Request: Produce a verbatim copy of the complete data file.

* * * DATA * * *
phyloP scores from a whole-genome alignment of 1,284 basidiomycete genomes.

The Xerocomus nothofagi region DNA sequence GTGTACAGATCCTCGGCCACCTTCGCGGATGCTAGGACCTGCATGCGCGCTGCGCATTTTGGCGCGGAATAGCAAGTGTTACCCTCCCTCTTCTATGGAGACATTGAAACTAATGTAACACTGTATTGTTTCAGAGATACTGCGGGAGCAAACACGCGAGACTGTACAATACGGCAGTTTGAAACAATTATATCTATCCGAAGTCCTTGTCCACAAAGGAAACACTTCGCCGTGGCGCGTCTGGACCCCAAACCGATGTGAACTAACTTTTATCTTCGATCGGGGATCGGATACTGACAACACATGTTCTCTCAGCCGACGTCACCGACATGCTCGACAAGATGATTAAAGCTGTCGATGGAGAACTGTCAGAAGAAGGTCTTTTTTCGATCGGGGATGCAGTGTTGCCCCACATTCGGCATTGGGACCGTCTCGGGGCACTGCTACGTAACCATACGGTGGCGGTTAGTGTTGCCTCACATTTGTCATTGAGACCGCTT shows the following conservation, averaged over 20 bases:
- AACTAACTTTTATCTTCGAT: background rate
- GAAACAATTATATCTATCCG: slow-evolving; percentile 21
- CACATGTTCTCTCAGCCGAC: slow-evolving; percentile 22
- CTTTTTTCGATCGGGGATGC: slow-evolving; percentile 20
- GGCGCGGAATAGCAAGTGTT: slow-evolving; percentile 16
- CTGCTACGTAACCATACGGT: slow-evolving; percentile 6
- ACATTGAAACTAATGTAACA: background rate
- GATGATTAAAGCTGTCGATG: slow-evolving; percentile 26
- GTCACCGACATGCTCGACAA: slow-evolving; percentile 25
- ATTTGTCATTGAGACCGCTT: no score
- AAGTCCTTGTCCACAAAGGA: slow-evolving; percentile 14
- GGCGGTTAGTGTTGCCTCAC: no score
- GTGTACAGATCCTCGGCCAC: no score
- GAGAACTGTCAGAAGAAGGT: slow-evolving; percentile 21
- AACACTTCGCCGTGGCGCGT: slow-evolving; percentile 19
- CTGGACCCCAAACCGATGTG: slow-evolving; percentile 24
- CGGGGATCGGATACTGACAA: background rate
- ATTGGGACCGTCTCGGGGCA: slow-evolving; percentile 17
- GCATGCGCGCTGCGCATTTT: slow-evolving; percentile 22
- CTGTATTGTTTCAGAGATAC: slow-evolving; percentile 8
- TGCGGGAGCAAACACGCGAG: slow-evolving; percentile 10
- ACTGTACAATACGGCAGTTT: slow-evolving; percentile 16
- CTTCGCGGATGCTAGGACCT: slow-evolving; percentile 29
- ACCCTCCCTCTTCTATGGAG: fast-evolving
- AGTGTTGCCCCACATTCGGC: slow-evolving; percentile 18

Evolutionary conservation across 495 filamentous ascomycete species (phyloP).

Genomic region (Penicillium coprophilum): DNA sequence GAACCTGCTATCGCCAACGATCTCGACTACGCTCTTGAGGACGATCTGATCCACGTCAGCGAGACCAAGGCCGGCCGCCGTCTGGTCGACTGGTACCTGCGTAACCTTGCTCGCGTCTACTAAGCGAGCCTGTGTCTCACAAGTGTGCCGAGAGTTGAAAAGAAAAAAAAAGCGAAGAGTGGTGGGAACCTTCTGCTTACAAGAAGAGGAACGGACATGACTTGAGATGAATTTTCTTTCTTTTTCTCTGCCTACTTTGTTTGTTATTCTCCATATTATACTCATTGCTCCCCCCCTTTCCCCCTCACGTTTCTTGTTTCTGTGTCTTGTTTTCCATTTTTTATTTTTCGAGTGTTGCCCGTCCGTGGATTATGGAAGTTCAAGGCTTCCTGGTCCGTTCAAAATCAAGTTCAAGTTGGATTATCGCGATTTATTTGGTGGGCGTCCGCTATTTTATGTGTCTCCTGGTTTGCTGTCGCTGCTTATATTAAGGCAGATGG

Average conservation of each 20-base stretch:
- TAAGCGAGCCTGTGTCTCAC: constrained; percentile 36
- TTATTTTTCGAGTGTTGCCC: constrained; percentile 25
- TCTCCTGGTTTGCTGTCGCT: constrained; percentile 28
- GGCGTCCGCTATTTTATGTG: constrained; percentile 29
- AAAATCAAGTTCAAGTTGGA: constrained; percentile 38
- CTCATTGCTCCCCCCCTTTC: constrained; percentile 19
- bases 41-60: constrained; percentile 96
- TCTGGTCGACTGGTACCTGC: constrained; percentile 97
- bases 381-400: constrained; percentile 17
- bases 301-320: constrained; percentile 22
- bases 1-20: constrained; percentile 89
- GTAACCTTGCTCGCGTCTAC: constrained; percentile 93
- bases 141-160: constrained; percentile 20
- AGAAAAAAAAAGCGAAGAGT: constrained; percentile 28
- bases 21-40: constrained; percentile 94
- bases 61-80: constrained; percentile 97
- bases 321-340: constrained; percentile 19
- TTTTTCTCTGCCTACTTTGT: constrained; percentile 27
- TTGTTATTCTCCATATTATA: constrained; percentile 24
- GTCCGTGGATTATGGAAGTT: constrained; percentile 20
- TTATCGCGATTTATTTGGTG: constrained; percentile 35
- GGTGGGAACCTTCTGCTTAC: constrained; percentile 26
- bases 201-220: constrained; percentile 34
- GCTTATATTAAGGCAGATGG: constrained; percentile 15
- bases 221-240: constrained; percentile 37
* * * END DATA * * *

phyloP scores from a whole-genome alignment of 1,284 basidiomycete genomes.

The Xerocomus nothofagi region DNA sequence GTGTACAGATCCTCGGCCACCTTCGCGGATGCTAGGACCTGCATGCGCGCTGCGCATTTTGGCGCGGAATAGCAAGTGTTACCCTCCCTCTTCTATGGAGACATTGAAACTAATGTAACACTGTATTGTTTCAGAGATACTGCGGGAGCAAACACGCGAGACTGTACAATACGGCAGTTTGAAACAATTATATCTATCCGAAGTCCTTGTCCACAAAGGAAACACTTCGCCGTGGCGCGTCTGGACCCCAAACCGATGTGAACTAACTTTTATCTTCGATCGGGGATCGGATACTGACAACACATGTTCTCTCAGCCGACGTCACCGACATGCTCGACAAGATGATTAAAGCTGTCGATGGAGAACTGTCAGAAGAAGGTCTTTTTTCGATCGGGGATGCAGTGTTGCCCCACATTCGGCATTGGGACCGTCTCGGGGCACTGCTACGTAACCATACGGTGGCGGTTAGTGTTGCCTCACATTTGTCATTGAGACCGCTT shows the following conservation, averaged over 20 bases:
- AACTAACTTTTATCTTCGAT: background rate
- GAAACAATTATATCTATCCG: slow-evolving; percentile 21
- CACATGTTCTCTCAGCCGAC: slow-evolving; percentile 22
- CTTTTTTCGATCGGGGATGC: slow-evolving; percentile 20
- GGCGCGGAATAGCAAGTGTT: slow-evolving; percentile 16
- CTGCTACGTAACCATACGGT: slow-evolving; percentile 6
- ACATTGAAACTAATGTAACA: background rate
- GATGATTAAAGCTGTCGATG: slow-evolving; percentile 26
- GTCACCGACATGCTCGACAA: slow-evolving; percentile 25
- ATTTGTCATTGAGACCGCTT: no score
- AAGTCCTTGTCCACAAAGGA: slow-evolving; percentile 14
- GGCGGTTAGTGTTGCCTCAC: no score
- GTGTACAGATCCTCGGCCAC: no score
- GAGAACTGTCAGAAGAAGGT: slow-evolving; percentile 21
- AACACTTCGCCGTGGCGCGT: slow-evolving; percentile 19
- CTGGACCCCAAACCGATGTG: slow-evolving; percentile 24
- CGGGGATCGGATACTGACAA: background rate
- ATTGGGACCGTCTCGGGGCA: slow-evolving; percentile 17
- GCATGCGCGCTGCGCATTTT: slow-evolving; percentile 22
- CTGTATTGTTTCAGAGATAC: slow-evolving; percentile 8
- TGCGGGAGCAAACACGCGAG: slow-evolving; percentile 10
- ACTGTACAATACGGCAGTTT: slow-evolving; percentile 16
- CTTCGCGGATGCTAGGACCT: slow-evolving; percentile 29
- ACCCTCCCTCTTCTATGGAG: fast-evolving
- AGTGTTGCCCCACATTCGGC: slow-evolving; percentile 18

Evolutionary conservation across 495 filamentous ascomycete species (phyloP).

Genomic region (Penicillium coprophilum): DNA sequence GAACCTGCTATCGCCAACGATCTCGACTACGCTCTTGAGGACGATCTGATCCACGTCAGCGAGACCAAGGCCGGCCGCCGTCTGGTCGACTGGTACCTGCGTAACCTTGCTCGCGTCTACTAAGCGAGCCTGTGTCTCACAAGTGTGCCGAGAGTTGAAAAGAAAAAAAAAGCGAAGAGTGGTGGGAACCTTCTGCTTACAAGAAGAGGAACGGACATGACTTGAGATGAATTTTCTTTCTTTTTCTCTGCCTACTTTGTTTGTTATTCTCCATATTATACTCATTGCTCCCCCCCTTTCCCCCTCACGTTTCTTGTTTCTGTGTCTTGTTTTCCATTTTTTATTTTTCGAGTGTTGCCCGTCCGTGGATTATGGAAGTTCAAGGCTTCCTGGTCCGTTCAAAATCAAGTTCAAGTTGGATTATCGCGATTTATTTGGTGGGCGTCCGCTATTTTATGTGTCTCCTGGTTTGCTGTCGCTGCTTATATTAAGGCAGATGG

Average conservation of each 20-base stretch:
- TAAGCGAGCCTGTGTCTCAC: constrained; percentile 36
- TTATTTTTCGAGTGTTGCCC: constrained; percentile 25
- TCTCCTGGTTTGCTGTCGCT: constrained; percentile 28
- GGCGTCCGCTATTTTATGTG: constrained; percentile 29
- AAAATCAAGTTCAAGTTGGA: constrained; percentile 38
- CTCATTGCTCCCCCCCTTTC: constrained; percentile 19
- bases 41-60: constrained; percentile 96
- TCTGGTCGACTGGTACCTGC: constrained; percentile 97
- bases 381-400: constrained; percentile 17
- bases 301-320: constrained; percentile 22
- bases 1-20: constrained; percentile 89
- GTAACCTTGCTCGCGTCTAC: constrained; percentile 93
- bases 141-160: constrained; percentile 20
- AGAAAAAAAAAGCGAAGAGT: constrained; percentile 28
- bases 21-40: constrained; percentile 94
- bases 61-80: constrained; percentile 97
- bases 321-340: constrained; percentile 19
- TTTTTCTCTGCCTACTTTGT: constrained; percentile 27
- TTGTTATTCTCCATATTATA: constrained; percentile 24
- GTCCGTGGATTATGGAAGTT: constrained; percentile 20
- TTATCGCGATTTATTTGGTG: constrained; percentile 35
- GGTGGGAACCTTCTGCTTAC: constrained; percentile 26
- bases 201-220: constrained; percentile 34
- GCTTATATTAAGGCAGATGG: constrained; percentile 15
- bases 221-240: constrained; percentile 37